Thursday, January 17, 2013

Taking Care with One's Handiwork

Many years ago, I was making a quilt for my husband of a couple of years.  I was using the construction method of lap quilting it for a queen sized bed.  I was hand quilting it in sections that I could take with me anywhere. I was proud of the quilting design, an elaborate self drafted patterns of undulating feathers in the borders, heart shaped feather wreaths in the open parts, cross hatching and feather wreaths in the 4 corner blocks of this quilt.  I had been quilting about 10 years at this point but had never designed my own quilting pattern to use.  It was exciting. 

It was also very pink, pink and cream to be exact, with the majority of this quilt using a little calico print with hearts and a solid rosy pink alternatively.  The pieced blocks were the Churn Dash/ShoeFly block all done in scrappy colors, 6 inches in size.  Those were machine pieced and if I remember correctly, I think I won some of them from my local guild as a block of the month drawing.  So you probably have an idea of what it looks like, no picture necessary.

We were traveling to one of the first quilt shows I had ever attended, it was summer time we were going to the Kutztown Fair in Pennsylvania with my brother Steve and his wife Peggy.  My ex and I were sitting in the back of my brother's car, I believe it was a small silver Chevy at the time.  I was quilting in my lap as we drove along and chatted.  When we arrived, I casually rolled up my work and tossed in the back of the car.

We went to the fair and I was amazed at the gorgeous quilts hanging the in barn on display and for sale.  Many of them were made by the local Mennonite and Amish women in the surrounding communities.  Many of them were appliqued in stunning designs, with colors that were not typical of what I thought the Amish would use (prints and brights).   I even got to see my first Amish Stand Up comic.  I had no idea there was such a profession!  It was a great all around experience.

When we left the fair at the end of the day, we climbed back in the silver car and headed for home.  My quiltwork was in the back, I grabbed it and put it on my lap, but didn't start to immediately sew.  We were too busy talking about all the things we had done and seen that day.  I noticed that my quilt seemed a little bit damp to the touch, but didn't think much about it.  Soon afterwards I felt a slight bit of discomfort in my fingers, almost a burning, itchy sensation.  When we stopped, we looked at it to figure out what had happened because the discomfort in  my hands had grown quite a bit.

It turned out that my dear brother had replaced the battery in his car and the old battery was in the hatchback.  I had inadvertently laid my quilt piece back there and unfortunately, the battery was leaking acid and the quilt had soaked it up!  It was a mess.  I was able to wash my hands and clothes and get it out, but within 48 hours that section of the quilt was ruined and full of holes, all the way through and it couldn't be replaced.  It needed to be completely redone.  I remember thinking to myself, how weird it was that the quilting thread (that was waxed and pink) didn't dissolve right away, but the fabric did turn to flakes in sections and I could see my tiny 10 stitches to the inch embedded in the batting.  Eventually the entire piece kinda dissolved  before my eyes and had to be thrown away.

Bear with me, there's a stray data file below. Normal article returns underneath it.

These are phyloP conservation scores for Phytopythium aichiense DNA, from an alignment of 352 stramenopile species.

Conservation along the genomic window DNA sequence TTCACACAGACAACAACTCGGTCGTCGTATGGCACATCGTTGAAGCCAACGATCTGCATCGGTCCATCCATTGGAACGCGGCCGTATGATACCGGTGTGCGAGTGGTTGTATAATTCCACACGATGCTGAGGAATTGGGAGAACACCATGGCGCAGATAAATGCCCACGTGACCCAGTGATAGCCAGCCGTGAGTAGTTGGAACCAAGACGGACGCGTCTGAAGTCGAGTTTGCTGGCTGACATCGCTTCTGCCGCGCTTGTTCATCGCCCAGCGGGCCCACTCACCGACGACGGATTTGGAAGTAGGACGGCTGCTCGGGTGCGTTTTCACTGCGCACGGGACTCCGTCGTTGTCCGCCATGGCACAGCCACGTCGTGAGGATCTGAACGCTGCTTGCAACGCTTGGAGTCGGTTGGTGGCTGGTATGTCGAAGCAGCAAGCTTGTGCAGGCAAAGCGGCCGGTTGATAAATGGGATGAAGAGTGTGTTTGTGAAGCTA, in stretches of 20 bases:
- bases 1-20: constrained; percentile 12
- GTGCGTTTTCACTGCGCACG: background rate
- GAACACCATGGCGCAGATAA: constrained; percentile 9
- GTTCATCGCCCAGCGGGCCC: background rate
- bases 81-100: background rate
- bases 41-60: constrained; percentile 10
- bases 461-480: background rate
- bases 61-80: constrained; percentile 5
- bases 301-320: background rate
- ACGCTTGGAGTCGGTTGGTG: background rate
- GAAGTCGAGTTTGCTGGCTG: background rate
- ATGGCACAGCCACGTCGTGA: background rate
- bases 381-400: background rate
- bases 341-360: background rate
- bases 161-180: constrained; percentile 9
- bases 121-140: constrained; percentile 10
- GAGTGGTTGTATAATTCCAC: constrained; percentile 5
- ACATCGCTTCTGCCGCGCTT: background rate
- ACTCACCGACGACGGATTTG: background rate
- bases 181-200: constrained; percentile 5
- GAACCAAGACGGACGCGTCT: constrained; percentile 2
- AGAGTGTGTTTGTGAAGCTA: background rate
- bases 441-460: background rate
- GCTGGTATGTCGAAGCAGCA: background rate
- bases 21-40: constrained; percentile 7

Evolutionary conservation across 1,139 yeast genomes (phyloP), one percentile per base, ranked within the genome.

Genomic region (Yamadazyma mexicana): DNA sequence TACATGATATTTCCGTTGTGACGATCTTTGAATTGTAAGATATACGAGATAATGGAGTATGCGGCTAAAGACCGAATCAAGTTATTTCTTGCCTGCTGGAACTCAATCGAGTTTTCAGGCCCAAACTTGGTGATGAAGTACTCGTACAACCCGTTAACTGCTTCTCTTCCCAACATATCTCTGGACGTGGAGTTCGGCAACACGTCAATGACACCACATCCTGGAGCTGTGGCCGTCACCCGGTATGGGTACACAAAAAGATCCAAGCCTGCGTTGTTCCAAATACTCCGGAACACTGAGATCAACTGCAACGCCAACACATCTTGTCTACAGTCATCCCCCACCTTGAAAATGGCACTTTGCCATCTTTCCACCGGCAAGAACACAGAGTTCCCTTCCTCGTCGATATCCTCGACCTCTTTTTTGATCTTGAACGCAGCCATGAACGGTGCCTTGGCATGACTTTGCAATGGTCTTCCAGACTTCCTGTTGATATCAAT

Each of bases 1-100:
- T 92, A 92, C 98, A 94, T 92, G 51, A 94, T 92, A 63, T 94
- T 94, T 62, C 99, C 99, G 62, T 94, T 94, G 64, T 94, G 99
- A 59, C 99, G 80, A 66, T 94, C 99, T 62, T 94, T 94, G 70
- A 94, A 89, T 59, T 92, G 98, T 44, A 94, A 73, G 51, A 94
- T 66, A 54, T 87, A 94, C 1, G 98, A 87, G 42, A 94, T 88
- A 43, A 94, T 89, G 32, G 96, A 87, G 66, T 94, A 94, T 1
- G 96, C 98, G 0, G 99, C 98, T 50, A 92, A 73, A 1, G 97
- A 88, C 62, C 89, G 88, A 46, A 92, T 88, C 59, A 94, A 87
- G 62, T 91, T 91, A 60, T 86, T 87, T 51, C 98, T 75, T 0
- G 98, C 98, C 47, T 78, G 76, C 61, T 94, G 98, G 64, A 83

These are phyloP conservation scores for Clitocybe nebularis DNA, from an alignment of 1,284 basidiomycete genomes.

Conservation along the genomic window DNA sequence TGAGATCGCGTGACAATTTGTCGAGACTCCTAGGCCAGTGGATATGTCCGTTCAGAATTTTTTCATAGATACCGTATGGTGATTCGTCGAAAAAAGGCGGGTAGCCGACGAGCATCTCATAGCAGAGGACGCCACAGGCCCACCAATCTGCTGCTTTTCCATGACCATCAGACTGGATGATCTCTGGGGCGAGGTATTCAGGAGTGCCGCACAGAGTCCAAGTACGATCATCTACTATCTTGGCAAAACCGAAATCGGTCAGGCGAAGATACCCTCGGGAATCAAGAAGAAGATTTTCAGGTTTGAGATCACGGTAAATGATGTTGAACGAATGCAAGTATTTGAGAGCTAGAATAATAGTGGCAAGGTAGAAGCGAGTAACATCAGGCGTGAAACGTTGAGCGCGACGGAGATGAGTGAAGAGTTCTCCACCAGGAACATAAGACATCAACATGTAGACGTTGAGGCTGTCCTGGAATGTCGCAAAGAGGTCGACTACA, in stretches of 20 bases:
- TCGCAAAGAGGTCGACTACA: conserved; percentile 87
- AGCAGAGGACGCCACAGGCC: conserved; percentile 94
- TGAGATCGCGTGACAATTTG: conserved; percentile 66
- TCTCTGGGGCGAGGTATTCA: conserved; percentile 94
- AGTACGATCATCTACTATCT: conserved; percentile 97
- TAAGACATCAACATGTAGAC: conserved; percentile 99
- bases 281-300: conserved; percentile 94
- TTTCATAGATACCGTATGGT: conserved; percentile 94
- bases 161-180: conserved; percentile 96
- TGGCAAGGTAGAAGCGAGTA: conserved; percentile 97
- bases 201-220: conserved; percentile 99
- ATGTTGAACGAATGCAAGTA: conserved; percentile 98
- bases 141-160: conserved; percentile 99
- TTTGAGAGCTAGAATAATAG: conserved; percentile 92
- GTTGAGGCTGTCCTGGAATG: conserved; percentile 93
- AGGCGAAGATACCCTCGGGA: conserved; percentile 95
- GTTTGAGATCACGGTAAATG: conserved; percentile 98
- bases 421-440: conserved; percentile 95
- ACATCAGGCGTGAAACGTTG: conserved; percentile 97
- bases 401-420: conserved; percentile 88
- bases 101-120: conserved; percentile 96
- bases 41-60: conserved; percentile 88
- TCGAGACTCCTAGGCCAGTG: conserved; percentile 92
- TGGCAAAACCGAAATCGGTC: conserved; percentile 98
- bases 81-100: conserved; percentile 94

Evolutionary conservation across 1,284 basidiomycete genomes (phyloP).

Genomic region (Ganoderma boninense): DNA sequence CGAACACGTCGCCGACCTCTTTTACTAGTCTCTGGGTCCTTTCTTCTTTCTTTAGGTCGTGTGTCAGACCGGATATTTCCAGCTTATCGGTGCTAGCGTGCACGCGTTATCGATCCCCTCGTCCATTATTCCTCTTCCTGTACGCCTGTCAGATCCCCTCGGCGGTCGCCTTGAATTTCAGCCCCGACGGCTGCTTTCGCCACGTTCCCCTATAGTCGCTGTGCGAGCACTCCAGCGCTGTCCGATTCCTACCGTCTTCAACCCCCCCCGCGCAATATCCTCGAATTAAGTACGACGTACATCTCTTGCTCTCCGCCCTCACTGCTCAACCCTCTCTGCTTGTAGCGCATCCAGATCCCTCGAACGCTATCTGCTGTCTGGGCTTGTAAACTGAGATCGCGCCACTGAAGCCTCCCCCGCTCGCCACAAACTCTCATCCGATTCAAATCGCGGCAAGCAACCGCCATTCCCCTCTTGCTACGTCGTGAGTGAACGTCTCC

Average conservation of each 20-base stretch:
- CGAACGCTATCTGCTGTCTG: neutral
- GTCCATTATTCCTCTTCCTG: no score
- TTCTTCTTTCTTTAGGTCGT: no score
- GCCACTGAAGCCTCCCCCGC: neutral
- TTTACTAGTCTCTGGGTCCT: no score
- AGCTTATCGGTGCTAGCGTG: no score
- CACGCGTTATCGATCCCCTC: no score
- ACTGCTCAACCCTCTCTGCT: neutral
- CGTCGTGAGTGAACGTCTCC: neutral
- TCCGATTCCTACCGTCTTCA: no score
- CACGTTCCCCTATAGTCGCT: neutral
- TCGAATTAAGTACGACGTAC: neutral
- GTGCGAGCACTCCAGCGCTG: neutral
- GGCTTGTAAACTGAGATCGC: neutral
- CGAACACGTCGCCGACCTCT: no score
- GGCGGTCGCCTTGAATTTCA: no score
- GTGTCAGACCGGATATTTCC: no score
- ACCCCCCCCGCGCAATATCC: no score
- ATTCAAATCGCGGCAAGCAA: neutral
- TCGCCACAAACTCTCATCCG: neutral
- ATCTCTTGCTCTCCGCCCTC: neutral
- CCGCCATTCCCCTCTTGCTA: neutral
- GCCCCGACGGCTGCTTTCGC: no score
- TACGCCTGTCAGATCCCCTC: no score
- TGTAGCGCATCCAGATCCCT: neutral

I guess I wouldn't have minded so much if I had not almost completed the entire section.  I wasn't upset with my brother, it wasn't his fault.  It was mine for being so careless and tossing my needle work in the back without looking to see where it ended up.  I learned a two very important lessons that week.  (1) Always take care where you set down your hand work in progress; and (2):  never trust the trunk or hatchback of another person's car or vehicle  to be safe from environmental hazards that could prove disastrous.  As I stitched the new section to replace the damaged one, I thought, well at least it was just a work in progress and it wasn't a finished quilt or priceless antique one that had been ruined.  And how lucky was I that I had enough of the fabrics I needed to be able to remake a replacement section. 

I gave that quilt to my ex for Valentine's Day.  We slept under it for several years.  When we split, he didn't want it.  Since it was hand quilted, I was happy to keep it.  In hindsight now, maybe that battery acid was just a foreshadowing of the eventual erosion of my marriage to the wrong partner.  <3
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